The researchers exposed mice to no ionizing radiation, a low dose that causes no medical problems, an intermediate dose that damages blood cells, or a lethal dose. Six hours later, they isolated blood cells from the mice, and catalogued which genes each sample expressed. Using this information, the researchers identified and validated metagenes that accurately distinguished between blood samples from non-irradiated and irradiated animals and between samples from animals exposed to different radiation doses. The researchers then developed a metagene for human radiation exposure using blood samples taken from patients before and after total body irradiation given as part of their medical treatment. This metagene correctly identified 18 of 20 pre-irradiation samples and 17 of 20 post-irradiation samples. Finally, the researchers tested whether the radiation metagenes developed in mice could distinguish between samples taken from irradiated and non-irradiated people. Although the high-dose mouse metagene correctly identified all of the samples from healthy donors as being non-irradiated, it correctly identified only two-thirds of the pre-irradiated samples from patients.

What Do These Findings Mean?

These findings indicate that metagenes can be generated that recognize different levels of radiation exposure in mice and people. In the mouse study a metagene was identified that correctly identified in all cases whether a sample came from a non-irradiated mouse or an animal exposed to the lowest dose of radiation. This result suggests that it might be possible to use a metagene to identify exposed individuals among thousands of “worried well” after a radiation emergency. First, however, the mouse and human metagenes identified here need to be refined to improve their accuracy and then validated in more people. The current high-dose mouse metagene may be bad at identifying non-irradiated patients, for example, because of gene expression changes that are a result of the patients' underlying disease or previous medical treatments. By studying additional patients, it might be possible to improve the accuracy of the metagene by taking these radiation-independent changes into account. Finally and more generally, these findings suggest that the metagene approach could be used to monitor people's exposure to other dangerous environmental agents.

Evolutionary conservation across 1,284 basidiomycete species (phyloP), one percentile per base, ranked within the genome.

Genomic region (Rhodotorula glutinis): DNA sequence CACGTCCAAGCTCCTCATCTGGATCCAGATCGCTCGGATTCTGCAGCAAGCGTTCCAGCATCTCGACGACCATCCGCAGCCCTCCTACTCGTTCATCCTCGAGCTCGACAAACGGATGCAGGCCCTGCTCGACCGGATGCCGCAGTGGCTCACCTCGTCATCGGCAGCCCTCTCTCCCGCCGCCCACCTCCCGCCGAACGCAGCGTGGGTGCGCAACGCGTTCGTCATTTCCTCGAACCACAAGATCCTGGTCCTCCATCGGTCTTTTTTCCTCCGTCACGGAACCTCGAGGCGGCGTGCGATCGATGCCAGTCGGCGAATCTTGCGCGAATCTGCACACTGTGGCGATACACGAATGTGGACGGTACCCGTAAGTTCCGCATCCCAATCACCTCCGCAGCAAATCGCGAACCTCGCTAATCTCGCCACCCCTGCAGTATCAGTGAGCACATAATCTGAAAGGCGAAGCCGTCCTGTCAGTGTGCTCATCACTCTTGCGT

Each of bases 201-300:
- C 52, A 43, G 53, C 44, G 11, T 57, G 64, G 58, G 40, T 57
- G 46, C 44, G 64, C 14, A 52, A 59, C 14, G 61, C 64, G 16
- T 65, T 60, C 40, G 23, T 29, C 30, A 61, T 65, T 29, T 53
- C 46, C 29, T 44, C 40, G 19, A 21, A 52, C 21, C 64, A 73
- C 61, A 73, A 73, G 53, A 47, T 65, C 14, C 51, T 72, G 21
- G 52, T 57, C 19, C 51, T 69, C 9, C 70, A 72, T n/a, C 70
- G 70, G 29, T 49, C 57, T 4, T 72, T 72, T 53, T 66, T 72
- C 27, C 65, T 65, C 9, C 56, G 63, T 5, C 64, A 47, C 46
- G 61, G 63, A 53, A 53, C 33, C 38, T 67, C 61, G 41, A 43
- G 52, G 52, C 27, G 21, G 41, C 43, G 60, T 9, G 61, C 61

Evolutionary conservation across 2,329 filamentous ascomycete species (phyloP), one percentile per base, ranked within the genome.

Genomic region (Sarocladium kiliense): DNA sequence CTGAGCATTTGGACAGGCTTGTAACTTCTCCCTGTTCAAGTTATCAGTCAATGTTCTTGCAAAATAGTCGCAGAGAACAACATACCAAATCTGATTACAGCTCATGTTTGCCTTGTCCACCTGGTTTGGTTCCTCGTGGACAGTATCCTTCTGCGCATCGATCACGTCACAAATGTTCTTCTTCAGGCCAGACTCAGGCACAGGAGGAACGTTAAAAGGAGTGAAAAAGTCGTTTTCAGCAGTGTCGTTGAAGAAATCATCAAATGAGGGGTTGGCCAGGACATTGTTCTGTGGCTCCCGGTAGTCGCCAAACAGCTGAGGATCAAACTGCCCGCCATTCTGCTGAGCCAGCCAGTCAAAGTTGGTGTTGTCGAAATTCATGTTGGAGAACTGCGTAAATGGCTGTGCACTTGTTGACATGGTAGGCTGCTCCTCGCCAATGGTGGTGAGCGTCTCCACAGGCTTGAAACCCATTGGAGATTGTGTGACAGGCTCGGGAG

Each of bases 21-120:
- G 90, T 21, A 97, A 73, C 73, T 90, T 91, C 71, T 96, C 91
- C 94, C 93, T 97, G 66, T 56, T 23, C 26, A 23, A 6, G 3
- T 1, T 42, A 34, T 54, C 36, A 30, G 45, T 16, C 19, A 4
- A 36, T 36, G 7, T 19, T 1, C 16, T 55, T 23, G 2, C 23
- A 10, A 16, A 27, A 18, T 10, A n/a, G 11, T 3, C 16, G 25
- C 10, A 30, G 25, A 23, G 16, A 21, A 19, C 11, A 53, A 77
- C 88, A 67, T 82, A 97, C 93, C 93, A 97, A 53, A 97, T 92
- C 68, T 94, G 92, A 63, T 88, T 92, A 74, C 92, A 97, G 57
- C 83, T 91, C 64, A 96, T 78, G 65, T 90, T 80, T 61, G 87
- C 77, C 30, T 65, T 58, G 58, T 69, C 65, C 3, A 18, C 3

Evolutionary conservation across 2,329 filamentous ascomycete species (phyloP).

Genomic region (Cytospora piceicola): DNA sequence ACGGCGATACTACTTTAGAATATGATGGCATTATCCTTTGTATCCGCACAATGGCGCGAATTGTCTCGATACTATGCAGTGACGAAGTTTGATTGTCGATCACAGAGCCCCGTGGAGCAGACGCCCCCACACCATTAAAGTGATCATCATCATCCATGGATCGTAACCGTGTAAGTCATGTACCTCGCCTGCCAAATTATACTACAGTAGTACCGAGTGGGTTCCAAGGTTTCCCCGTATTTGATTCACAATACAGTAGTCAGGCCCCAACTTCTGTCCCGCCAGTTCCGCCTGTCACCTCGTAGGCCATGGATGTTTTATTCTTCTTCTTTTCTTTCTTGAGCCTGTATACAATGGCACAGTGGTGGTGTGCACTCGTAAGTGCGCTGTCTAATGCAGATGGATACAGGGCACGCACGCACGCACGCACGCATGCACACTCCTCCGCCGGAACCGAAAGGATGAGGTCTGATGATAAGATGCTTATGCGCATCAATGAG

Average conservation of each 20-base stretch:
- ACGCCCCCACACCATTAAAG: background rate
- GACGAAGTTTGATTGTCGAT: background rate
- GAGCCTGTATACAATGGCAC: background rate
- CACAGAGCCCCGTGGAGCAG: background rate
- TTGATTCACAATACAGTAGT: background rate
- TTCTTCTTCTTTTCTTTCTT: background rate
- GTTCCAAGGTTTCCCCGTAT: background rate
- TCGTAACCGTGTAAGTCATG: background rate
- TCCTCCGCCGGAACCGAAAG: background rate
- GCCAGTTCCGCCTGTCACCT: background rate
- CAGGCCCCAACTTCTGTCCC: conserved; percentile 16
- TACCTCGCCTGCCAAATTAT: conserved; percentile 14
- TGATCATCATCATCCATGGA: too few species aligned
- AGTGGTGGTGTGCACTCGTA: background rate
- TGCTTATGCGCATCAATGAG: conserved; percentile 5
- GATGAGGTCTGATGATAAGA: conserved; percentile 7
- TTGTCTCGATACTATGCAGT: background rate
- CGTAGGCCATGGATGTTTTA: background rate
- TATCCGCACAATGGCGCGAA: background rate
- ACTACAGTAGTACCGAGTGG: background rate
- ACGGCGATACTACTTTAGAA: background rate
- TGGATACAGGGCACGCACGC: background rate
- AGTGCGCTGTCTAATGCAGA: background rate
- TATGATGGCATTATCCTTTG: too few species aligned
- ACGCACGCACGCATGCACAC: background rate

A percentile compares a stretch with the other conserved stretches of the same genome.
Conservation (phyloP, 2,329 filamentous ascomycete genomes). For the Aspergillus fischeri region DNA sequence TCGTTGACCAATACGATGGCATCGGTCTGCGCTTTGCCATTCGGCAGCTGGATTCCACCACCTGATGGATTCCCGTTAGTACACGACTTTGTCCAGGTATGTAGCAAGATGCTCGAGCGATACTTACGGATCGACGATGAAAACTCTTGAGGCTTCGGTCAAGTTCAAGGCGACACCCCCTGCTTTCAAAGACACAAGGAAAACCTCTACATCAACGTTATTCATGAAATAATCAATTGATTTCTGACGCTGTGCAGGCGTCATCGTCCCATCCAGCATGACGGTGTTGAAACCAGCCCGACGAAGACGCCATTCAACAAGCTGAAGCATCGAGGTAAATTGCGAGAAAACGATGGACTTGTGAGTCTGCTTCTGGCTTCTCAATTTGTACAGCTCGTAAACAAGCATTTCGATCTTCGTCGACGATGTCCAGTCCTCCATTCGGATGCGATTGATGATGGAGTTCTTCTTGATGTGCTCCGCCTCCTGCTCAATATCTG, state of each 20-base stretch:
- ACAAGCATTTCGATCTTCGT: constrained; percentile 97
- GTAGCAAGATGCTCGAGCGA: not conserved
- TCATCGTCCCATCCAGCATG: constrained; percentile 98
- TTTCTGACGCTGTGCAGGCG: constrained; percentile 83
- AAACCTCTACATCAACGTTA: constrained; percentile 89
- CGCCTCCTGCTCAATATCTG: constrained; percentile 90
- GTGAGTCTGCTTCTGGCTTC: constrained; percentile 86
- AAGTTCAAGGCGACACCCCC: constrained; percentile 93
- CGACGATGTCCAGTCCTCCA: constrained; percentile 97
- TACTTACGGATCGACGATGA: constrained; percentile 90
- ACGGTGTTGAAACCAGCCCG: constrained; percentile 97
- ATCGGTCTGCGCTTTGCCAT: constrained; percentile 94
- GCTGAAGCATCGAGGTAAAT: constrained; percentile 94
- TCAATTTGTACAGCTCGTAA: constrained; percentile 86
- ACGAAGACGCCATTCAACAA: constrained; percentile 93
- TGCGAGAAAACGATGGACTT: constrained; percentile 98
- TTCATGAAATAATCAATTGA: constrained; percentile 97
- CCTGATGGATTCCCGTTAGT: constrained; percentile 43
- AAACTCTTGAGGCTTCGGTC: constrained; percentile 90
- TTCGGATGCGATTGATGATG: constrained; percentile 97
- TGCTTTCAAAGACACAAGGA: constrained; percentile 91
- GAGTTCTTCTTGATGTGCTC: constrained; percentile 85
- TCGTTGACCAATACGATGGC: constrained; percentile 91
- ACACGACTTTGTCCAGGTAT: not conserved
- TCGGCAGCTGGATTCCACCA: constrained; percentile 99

Additional Information.

Please access these Web sites via the online version of this summary at


Environmental risks and individual genetic repertoires are considered to be the primary influences that dictate a person's susceptibility to disease. However, for any given disease, accurate estimation of the contribution of either environmental influences or genotype to disease development can be difficult. Once an association between a given environmental exposure and a particular biological phenotype has been suggested, it is important, if possible, to prospectively determine whether the environmental exposure has a causative or predictive impact on the biological phenotype.